I create most of the images on joebartholomew.com by combining programming, drawing, and mathematics in critical places. For conceptualizing, coding can work as well as drawing. I paint and draw, but I write code to create drawing tools. I use these tools in a browser to make digital art, sometimes generating archival inkjet prints, sometimes transferring the images to paintings.
Starting with a small set of graphic functions, I have created and am gradually enhancing an eccentric digital drawing system. Dependent on linear and trigonometric functions, and always influenced by programmatic constraints, I create graphic tools shaped by simple geometry. Through explorative sketching and coding I design tools to generate unit images which are repeated, twisted, scaled, and morphed. I create digital drawings rendered through a conventional selection and adjustment process just like traditional drawing except in the tool set I use. Tool and media selection determine a direction for the concept, and rendering reveals whether the concept is any good.
The code I write rarely predetermines the result. I write functions for tools that I can use over and over, seldom programs that spit out a whole drawing from code. The functions aren't meant to generate whole images independently except as a demonstration of what might be possible. Decision making happens during the rendering as much as the design and coding of the tool set.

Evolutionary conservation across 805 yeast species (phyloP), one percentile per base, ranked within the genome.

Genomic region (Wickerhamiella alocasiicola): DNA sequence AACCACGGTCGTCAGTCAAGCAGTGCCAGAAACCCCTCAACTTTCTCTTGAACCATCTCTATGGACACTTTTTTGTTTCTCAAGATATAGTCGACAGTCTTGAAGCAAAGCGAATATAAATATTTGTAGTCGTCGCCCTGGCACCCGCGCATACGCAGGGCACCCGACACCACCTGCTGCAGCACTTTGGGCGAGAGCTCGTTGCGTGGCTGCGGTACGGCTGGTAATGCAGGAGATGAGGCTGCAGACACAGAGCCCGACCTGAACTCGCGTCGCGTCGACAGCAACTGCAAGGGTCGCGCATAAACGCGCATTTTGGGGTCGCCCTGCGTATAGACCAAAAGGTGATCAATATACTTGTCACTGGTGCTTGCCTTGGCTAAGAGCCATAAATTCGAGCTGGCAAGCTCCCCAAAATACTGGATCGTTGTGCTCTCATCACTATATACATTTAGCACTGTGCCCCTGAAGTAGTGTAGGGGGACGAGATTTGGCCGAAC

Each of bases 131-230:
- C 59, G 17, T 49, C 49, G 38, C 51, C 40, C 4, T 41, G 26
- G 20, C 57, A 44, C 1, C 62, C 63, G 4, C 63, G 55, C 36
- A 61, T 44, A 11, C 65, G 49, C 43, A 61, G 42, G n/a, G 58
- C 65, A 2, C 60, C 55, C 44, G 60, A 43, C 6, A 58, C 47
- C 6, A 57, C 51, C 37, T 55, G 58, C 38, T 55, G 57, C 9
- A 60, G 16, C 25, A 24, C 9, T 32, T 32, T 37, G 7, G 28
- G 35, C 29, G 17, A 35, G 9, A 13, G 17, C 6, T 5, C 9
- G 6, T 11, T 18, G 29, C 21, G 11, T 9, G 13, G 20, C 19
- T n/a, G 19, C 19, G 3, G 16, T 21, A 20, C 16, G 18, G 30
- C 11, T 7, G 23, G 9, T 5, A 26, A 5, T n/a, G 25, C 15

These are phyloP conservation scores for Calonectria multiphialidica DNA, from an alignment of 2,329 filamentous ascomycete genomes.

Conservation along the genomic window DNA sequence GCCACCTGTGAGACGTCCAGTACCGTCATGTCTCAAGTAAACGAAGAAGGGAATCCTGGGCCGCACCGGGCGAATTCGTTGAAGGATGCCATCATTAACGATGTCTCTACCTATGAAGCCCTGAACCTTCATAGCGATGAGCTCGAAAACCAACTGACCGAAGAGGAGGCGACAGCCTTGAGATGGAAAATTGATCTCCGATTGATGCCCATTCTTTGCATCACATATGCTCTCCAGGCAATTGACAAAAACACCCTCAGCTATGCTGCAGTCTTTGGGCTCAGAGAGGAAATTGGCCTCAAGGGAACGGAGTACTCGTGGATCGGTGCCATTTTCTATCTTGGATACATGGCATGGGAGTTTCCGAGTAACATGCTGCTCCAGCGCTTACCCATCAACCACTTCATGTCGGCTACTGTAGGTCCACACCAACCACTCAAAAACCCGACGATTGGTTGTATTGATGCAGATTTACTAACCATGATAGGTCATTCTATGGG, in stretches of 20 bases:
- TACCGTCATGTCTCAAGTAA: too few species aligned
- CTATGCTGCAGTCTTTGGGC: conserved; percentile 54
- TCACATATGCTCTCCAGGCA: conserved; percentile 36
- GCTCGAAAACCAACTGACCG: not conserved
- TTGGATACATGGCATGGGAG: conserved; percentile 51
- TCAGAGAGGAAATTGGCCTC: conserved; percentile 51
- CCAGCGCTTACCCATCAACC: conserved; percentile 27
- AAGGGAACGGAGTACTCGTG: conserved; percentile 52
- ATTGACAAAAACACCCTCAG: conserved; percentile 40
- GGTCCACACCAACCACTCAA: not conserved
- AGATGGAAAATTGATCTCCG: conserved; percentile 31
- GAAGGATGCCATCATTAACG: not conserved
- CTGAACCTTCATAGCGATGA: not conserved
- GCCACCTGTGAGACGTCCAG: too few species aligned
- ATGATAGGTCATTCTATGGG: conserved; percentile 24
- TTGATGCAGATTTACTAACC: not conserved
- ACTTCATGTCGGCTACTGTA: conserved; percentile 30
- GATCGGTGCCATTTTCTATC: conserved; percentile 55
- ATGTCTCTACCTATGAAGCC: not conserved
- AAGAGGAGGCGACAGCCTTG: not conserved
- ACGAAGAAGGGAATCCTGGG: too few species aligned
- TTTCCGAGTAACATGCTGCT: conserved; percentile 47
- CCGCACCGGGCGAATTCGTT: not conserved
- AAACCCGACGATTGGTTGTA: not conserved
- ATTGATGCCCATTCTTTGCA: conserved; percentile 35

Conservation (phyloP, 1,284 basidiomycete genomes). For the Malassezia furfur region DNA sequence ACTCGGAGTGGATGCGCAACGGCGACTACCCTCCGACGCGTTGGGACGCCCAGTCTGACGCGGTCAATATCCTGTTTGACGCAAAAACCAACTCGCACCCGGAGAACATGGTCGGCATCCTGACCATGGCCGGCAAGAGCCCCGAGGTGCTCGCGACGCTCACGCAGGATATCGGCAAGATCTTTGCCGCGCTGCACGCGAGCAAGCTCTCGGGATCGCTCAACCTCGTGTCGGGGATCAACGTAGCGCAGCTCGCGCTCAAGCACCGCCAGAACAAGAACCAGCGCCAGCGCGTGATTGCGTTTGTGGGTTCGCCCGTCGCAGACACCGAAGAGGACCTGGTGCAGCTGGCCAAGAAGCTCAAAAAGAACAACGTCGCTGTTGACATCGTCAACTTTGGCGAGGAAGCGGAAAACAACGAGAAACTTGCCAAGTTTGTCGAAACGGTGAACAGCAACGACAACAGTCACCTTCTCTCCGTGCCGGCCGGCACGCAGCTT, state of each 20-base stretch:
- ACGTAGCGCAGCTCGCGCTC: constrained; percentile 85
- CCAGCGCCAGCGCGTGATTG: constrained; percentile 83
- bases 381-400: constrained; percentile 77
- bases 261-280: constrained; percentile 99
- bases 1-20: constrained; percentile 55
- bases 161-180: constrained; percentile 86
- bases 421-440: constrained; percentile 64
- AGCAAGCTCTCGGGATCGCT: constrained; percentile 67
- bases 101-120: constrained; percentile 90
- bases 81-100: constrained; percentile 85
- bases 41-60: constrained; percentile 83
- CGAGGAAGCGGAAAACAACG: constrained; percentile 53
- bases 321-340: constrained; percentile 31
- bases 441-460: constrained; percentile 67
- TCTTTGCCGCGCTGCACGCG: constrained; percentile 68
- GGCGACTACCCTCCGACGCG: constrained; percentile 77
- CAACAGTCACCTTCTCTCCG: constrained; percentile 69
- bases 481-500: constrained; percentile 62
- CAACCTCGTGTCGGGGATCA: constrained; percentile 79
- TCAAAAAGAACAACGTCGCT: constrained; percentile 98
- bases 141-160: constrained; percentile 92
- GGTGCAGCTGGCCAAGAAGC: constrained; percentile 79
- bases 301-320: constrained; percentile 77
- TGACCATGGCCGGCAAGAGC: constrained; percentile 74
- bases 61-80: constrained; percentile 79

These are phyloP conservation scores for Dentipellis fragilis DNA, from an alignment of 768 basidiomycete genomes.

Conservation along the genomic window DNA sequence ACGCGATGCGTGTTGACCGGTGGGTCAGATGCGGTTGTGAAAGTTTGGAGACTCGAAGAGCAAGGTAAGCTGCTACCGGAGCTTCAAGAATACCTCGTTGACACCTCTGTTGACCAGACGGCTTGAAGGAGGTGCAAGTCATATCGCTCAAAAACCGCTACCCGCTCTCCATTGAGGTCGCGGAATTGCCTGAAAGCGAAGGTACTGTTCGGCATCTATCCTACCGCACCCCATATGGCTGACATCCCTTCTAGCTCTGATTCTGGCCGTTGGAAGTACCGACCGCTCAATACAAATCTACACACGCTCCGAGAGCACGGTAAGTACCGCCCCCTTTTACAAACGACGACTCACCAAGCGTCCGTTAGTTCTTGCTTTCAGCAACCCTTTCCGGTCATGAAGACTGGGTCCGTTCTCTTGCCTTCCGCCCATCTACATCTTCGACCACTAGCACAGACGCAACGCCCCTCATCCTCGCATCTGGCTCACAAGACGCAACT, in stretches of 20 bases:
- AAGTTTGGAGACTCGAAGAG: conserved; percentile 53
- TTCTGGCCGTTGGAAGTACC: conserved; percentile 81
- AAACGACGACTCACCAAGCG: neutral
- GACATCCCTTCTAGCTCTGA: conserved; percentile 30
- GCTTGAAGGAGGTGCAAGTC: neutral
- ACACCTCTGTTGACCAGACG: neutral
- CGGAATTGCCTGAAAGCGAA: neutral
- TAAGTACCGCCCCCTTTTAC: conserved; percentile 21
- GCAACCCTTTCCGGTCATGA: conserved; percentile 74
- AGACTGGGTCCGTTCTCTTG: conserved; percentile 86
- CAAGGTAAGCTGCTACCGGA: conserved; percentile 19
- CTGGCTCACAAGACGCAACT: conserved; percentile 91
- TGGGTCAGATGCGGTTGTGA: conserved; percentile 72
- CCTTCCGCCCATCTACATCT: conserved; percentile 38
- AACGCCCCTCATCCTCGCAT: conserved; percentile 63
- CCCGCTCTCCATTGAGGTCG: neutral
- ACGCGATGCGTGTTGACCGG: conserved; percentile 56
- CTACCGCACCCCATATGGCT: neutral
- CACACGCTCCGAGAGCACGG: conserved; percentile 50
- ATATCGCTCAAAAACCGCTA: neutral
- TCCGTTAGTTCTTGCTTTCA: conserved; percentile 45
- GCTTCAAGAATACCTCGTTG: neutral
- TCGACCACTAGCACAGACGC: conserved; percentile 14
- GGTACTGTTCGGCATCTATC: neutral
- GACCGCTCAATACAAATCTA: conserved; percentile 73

I make available not only the functions I create and use in drawing, but also the code I write because I'd like coding to be considered a part of the creative process serving drawing. Appreciating the code is akin to having an interest in a certain printmaking technique.
I've explored the act of making a mark on paper or canvas, the actual stroke from start to finish, a splat or dab or drag of a pen along a straight edge. Attempting to break the action down, code it so it can be mimicked with a mouse or plot points, testing and refining the code has become as much a part of the art for me as drawing.
If "Music is sort of mathematics that you can hear," (Jean-Benoît Dunckel), then this art is sort of math you can see.